Wax moths of both species Achroia grisella and Galleria mellonella which are commonly known as Lesser Wax Moth and Greater Wax Moth have one brood per year but this leads to successive generations as they complete their life cycle and the offspring breed. The adult moths live for about a week and are mainly nocturnal.
In both cases the development time between egg and adult hatching is temperature dependent and can vary considerably but can be as little as 45 days with an average daytime temperature of 28 – 30°C but can take up to 7 or 8 months. Essentially higher temperatures speed up the development. Eggs always hatch in less than 2 weeks and it can be as little as 2 or 3 days. The larval, (or grub), stage has the most flexible lifespan and generally the longest, anything from about 4 weeks to 6 months and of course as any beekeeper knows beeswax is their food.
Click images to enlarge
Click images to enlarge
Photo Wax Moth
Both species overwinter in the larval stage. This is usually from August or September to May when pupation takes place. Lesser Wax Moth is the earlier of the two to be on the wing from late May to September with Greater Wax Moth on the wing from July to October.
Photo Wax Moth Larva about to pupate
Photo of Wax Moth Pupae on hive frames
At no stage in their life cycle can they tolerate temperatures in excess of 45°C or below 0°C. This is important to know for beekeepers as it provides 2 methods to be certain that frames are clear of them. The frames can be frozen if they have comb in them and they can be gone over with a heat gun if they have no comb in them as can the interior of the hive.
So we can see that there is really not a huge difference in their basic biology and life cycle.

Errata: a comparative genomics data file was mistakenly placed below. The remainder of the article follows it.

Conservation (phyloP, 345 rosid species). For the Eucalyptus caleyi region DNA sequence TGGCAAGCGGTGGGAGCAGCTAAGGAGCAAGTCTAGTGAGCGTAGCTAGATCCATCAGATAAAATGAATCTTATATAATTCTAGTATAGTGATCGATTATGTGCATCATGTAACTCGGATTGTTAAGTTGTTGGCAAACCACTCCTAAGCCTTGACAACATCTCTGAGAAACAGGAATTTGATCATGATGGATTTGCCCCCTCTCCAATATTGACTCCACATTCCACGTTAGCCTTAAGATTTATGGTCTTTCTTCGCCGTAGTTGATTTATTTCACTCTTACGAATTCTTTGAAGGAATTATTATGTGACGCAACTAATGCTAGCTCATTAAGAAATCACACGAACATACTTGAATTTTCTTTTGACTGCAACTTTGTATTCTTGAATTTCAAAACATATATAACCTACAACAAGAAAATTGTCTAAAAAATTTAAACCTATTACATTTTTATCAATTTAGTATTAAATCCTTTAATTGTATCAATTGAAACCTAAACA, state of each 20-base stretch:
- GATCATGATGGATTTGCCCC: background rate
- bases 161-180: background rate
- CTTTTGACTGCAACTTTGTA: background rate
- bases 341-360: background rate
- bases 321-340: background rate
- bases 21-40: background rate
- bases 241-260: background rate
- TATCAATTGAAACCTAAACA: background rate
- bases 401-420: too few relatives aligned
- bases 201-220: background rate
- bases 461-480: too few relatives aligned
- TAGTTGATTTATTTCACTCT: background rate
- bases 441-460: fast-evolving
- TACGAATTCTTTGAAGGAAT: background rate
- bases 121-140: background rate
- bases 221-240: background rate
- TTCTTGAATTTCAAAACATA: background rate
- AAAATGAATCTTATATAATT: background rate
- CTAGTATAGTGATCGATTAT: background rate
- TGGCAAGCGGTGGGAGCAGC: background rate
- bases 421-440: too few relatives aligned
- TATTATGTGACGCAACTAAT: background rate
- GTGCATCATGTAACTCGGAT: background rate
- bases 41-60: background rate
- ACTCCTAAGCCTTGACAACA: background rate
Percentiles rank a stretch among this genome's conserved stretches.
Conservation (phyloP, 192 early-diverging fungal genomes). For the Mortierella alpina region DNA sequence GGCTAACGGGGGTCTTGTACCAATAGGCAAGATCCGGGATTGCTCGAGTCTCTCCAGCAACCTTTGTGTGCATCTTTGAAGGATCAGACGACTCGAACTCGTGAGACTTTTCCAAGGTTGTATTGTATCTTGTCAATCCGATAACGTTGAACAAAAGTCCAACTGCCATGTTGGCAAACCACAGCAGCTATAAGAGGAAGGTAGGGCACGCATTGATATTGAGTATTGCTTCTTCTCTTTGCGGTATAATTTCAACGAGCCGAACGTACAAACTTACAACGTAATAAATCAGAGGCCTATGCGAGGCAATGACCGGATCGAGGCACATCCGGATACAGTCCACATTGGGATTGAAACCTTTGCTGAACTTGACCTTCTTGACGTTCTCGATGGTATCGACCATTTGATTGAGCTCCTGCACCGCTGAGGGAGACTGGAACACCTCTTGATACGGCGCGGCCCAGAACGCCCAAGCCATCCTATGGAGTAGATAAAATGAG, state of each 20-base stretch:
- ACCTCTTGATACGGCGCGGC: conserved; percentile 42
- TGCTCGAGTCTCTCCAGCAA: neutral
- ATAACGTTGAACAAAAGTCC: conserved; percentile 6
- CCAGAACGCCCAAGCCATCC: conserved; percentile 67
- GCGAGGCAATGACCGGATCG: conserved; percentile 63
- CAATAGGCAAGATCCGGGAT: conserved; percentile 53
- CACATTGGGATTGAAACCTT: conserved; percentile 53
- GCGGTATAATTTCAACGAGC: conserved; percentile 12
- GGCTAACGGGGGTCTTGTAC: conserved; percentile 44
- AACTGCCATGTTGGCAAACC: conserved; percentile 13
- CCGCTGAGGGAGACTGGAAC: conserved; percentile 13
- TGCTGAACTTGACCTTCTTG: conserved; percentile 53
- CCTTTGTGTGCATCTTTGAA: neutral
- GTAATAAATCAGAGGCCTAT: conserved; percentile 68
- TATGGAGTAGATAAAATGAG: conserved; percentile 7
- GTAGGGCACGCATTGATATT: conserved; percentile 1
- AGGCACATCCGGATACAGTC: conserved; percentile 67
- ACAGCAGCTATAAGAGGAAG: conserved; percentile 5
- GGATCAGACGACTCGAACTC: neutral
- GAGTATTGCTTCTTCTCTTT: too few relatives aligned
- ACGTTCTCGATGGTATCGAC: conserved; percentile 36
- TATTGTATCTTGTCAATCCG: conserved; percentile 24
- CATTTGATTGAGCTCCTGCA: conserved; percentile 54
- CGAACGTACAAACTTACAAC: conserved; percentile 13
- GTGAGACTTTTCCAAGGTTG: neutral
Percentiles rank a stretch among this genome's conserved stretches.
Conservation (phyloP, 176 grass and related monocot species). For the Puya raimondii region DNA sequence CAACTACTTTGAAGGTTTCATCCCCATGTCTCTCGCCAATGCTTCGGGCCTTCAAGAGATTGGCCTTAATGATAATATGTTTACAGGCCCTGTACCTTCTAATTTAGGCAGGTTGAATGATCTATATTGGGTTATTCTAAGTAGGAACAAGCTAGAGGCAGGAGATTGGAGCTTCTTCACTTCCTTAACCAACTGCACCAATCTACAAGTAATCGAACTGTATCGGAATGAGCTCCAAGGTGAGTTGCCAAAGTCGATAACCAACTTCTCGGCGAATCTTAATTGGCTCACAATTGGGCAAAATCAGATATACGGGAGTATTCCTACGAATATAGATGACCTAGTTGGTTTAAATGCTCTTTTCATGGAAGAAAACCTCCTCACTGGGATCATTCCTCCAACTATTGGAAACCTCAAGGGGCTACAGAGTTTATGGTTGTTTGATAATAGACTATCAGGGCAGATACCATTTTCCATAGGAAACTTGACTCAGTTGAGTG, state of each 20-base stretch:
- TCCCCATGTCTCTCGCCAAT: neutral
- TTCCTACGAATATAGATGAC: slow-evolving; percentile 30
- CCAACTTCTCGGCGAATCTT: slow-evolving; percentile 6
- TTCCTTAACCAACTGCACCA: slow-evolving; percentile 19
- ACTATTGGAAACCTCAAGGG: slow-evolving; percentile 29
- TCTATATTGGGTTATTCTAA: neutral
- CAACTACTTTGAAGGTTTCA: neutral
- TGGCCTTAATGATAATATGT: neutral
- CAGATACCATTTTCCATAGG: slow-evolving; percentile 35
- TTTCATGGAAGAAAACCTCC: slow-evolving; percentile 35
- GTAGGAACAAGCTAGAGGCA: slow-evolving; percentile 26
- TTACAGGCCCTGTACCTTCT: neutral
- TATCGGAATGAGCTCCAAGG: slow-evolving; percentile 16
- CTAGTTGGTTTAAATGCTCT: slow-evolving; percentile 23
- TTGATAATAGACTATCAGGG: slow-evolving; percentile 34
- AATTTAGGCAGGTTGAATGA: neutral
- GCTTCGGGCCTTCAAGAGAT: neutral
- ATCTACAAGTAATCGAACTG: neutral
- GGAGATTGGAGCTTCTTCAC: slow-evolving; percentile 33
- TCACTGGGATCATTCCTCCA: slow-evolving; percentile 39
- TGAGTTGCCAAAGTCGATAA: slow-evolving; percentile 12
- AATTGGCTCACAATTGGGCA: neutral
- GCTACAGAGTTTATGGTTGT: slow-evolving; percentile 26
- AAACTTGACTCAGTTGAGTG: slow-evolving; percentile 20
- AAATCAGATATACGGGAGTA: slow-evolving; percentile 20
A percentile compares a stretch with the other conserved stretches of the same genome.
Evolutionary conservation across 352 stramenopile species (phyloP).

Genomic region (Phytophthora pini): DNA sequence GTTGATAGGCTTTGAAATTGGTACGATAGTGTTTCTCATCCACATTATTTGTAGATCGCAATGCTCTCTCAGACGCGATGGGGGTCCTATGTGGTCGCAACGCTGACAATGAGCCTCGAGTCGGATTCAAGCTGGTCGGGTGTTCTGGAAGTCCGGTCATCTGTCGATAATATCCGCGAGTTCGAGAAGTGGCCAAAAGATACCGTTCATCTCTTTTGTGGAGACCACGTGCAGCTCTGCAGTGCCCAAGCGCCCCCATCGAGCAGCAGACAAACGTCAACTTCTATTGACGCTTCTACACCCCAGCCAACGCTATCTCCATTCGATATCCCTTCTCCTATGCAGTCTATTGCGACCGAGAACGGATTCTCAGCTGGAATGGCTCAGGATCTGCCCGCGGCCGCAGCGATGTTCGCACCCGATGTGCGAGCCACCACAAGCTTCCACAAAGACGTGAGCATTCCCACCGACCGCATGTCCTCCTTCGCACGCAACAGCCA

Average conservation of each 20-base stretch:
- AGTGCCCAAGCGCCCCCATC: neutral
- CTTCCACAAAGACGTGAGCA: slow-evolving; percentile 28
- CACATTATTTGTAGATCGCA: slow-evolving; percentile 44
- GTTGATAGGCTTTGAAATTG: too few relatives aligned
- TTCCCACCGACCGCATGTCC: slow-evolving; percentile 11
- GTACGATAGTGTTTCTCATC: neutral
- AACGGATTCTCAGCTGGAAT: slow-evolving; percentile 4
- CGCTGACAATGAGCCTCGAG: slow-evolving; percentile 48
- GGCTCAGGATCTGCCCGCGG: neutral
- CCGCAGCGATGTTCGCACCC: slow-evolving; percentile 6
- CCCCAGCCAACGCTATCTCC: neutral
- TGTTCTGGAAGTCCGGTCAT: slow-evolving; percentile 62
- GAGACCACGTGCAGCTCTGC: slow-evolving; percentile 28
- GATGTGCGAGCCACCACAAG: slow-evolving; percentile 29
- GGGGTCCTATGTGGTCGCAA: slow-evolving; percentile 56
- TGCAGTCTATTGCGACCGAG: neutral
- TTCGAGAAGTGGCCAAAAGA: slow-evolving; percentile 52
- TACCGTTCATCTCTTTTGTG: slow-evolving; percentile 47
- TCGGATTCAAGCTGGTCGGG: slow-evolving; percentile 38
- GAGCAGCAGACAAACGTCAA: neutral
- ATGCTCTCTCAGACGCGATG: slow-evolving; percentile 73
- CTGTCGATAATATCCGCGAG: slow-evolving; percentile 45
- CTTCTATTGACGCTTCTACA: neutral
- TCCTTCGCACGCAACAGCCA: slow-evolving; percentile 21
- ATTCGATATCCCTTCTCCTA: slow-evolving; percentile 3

Now we come to the frequently misunderstood question of honeybees and wax moth.
Anyone that knows anything about honeybees will know that they are fastidiously hygienic in the management of their colony and the space it occupies including sealing all un-required spaces, holes and fissures with Propolis as well as coating the entire enclosed interior with a thin coat of it. Any damaged or unhealthy bee larvae and bees are continuously removed from the colony. What this means is that there is absolutely no chance of wax moth establishing themselves in a healthy colony. Should a female moth sneak her way in and lay a few eggs they will be quickly dealt with. Any eggs that escape the cleaners and manage to hatch will be dragged out of the colony and dumped outside or if they are wedged in a small space they will be coated in Propolis.
Only when a colony has failed and died or is at the point of dying can wax moth move in and their larvae consume the old wax. This will not prevent a new swarm from occupying the hive or empty space; they will happily move in and within a day or two will have ripped out the entire damaged comb with any pupae and larvae that are present.
Photo contents of a Wax Moth infested hive ripped out of a hive by a swarm within 48 hours
Another possible point of entry for wax moth is following the extraction of honey from the honey supers, (the boxes that are placed on top of the main hive to collect honey). Careful extraction should result in very little damage to the comb allowing the same comb frames to be used again which requires that these be stored and kept in good condition over winter. Different beekeepers have their own methods of dealing with the extracted frames, some putting them back for a short while either over or under the actual hive for the bees to remove all the residual honey. I’m not a fan of this as it creates extra work with no obvious merit and as such I prefer to store my extracted frames “wet”, that is to say with the residual honey left in place on the frames. When these go back on the hives the following spring it encourages the bees to clean and restore any damaged comb.
The important thing is to store them free of wax moth by keeping the supers with the comb frames in them sealed immediately after extraction. This is not complicated, requires very little other than a little preparation. Bearing in mind that “wet” frames will drip a little I use a plain metal hive lid to put underneath and either another or a piece of flat plywood to put on top of each stack of supers making sure there are no gaps. Whether the supers and frames are stored “wet or dry” the same principle applies of making sure they are stacked and sealed immediately and not left lying around open to the air.